• LEAs and charter schools should use the endorsement content evaluation worksheets to identify the first 24 credit hours. For the remaining 12 credit hours, LEAs may determine alignment based on a sound rationale –whether that be an existing LEA policy regarding relevant coursework that informed the in-field decision, or a cogent explanation of how the coursework being considered as in-field aligns to the course(s) taught.
  3. Will teachers who demonstrated 24 semester credit hours be grandfathered in as in-field?
    • No. Teachers who demonstrated in-field status via 24 credit hours were considered in-field through the 2018-19 school year. As of 2019-20, teachers need to meet one of the four ways listed in the definition of in-field.
  4. Must teachers now have 36 semester credit hours to qualify for a subject area endorsement on their teaching license?
    • ​No. The definition of in-field is used only for federal reporting purposes and does not affect Colorado statute or rule related to teacher licensure.  Endorsement requirements are detailed on the Licensing Office site. 
  5. Can teachers with a secondary endorsement be considered in-field in 6th grade?
    • ​​The Federal Programs Unit at CDE has determined that secondary teachers may be considered in-field in 6th grade if:
      • The secondary endorsement(s) held aligns with the course(s) taught; and
      • The school is structured such that teachers are leading subject area content (in alignment with secondary endorsement) throughout the day, rather than covering multiple subjects.
  6. Can the state grant an exception for Title I teachers to teach between submitting paperwork for licensure and receiving the license?
    • ​​The Federal Programs Unit, in coordination with the Educator Licensing Team, has determined that, according to federal and state law, teachers must hold some type of educator authorization or endorsement to teach students. Teachers awaiting licensure, and without some type of authorization (e.g., substitute teacher authorization), do not meet compliance to teach.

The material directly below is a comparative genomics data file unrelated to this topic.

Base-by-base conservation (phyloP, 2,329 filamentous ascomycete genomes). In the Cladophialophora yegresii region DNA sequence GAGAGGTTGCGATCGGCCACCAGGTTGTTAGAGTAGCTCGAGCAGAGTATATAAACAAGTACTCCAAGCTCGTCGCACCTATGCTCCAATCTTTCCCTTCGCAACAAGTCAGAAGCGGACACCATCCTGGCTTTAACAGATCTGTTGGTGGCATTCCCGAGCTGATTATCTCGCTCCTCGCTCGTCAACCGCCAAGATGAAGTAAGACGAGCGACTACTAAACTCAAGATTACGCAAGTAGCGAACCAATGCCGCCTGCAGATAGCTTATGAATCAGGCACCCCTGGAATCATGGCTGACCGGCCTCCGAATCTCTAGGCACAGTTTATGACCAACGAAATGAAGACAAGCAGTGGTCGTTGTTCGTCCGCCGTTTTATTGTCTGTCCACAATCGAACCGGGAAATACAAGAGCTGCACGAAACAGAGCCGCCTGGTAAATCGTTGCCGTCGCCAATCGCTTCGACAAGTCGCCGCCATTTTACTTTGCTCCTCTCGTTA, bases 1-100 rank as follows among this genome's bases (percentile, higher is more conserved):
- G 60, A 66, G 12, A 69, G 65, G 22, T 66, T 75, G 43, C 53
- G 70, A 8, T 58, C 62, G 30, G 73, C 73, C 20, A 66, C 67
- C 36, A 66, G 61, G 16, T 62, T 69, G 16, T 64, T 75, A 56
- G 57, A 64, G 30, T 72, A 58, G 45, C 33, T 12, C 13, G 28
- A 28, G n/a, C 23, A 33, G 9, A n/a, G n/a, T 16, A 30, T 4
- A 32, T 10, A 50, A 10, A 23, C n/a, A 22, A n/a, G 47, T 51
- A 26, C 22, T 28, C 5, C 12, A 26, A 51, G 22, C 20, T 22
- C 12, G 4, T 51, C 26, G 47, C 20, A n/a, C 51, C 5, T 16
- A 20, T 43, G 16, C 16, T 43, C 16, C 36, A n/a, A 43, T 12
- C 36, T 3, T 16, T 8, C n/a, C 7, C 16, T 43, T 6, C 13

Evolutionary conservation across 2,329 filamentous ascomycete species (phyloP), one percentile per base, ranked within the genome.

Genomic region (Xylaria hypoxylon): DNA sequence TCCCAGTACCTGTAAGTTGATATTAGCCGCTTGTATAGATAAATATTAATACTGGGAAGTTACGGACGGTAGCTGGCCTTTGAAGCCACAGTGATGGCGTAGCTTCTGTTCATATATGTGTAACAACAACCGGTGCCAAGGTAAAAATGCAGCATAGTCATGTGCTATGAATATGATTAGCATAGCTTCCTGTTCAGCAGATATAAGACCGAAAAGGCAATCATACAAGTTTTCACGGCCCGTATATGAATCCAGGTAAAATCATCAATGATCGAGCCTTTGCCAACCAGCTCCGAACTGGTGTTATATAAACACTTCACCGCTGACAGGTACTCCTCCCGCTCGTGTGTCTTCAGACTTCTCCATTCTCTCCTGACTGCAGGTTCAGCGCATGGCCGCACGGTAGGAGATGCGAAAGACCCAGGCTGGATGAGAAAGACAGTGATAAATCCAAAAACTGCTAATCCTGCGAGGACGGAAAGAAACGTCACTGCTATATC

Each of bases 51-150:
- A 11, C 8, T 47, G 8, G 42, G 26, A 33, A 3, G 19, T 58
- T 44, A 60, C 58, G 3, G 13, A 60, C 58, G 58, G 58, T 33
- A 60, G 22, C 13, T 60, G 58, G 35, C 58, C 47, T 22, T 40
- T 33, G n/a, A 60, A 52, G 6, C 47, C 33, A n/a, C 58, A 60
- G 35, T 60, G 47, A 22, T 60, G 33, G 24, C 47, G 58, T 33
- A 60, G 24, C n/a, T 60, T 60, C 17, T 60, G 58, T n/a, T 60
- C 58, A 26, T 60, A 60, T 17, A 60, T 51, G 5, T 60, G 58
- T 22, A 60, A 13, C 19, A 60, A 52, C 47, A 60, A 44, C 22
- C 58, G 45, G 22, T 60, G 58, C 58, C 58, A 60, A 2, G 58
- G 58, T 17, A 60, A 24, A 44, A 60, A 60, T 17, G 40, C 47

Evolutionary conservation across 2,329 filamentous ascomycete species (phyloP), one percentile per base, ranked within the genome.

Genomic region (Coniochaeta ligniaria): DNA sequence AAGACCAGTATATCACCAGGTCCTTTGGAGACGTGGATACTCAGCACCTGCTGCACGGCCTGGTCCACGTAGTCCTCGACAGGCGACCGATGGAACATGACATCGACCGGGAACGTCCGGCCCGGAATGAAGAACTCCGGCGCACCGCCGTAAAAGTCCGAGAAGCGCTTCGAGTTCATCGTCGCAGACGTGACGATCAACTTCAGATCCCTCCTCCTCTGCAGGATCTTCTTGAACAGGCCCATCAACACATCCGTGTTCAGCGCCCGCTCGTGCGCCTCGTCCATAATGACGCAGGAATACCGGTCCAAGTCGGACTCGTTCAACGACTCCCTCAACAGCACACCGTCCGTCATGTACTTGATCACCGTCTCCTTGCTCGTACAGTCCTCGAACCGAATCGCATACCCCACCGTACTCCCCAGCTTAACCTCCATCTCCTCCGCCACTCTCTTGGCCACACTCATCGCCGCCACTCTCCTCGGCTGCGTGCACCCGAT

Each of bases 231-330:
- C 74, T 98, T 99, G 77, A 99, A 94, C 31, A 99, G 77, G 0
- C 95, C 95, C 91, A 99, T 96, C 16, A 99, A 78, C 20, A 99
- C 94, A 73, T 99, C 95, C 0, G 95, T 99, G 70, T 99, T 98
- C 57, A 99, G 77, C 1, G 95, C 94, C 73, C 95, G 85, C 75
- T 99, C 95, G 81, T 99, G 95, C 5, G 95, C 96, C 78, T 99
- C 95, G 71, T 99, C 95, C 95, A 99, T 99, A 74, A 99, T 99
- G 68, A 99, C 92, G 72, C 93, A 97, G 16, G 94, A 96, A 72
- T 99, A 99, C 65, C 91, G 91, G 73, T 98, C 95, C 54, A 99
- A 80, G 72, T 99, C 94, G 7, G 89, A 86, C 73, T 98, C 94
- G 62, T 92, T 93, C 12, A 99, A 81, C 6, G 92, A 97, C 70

7. What are the pathways to becoming an educator in Colorado?
    • ​​Visit our website for aspiring educators to find out more about the traditional and alternative pathways to becoming an educator in Colorado
  8. Would a long-term substitute be considered in-field?
    • Long-term substitutes should be coded using job code 204 (Teacher, Permanent Substitute job code), which is not currently included in EDT calculations. 
  9. Does a four week letter need to be sent home for CLDE/ELD Teachers?
    • Although the state does offer licensing endorsements in CLDE, there is no state requirement that CLDE teachers hold the endorsement. Therefore, a four week letter will only need to be sent if the teacher does not hold a teaching license appropriate for the grade level(s) they teach.
  10. Can a CLDE/ELD teacher be considered in-field without a CLDE endorsement?
    • Like in other content areas, a CLDE teacher must meet one of the requirements for in-field status.This requirement could be met by having an endorsement in CLDE.

For Additional Information Contact:

Rachel Echsner
ESEA Title I and II Specialist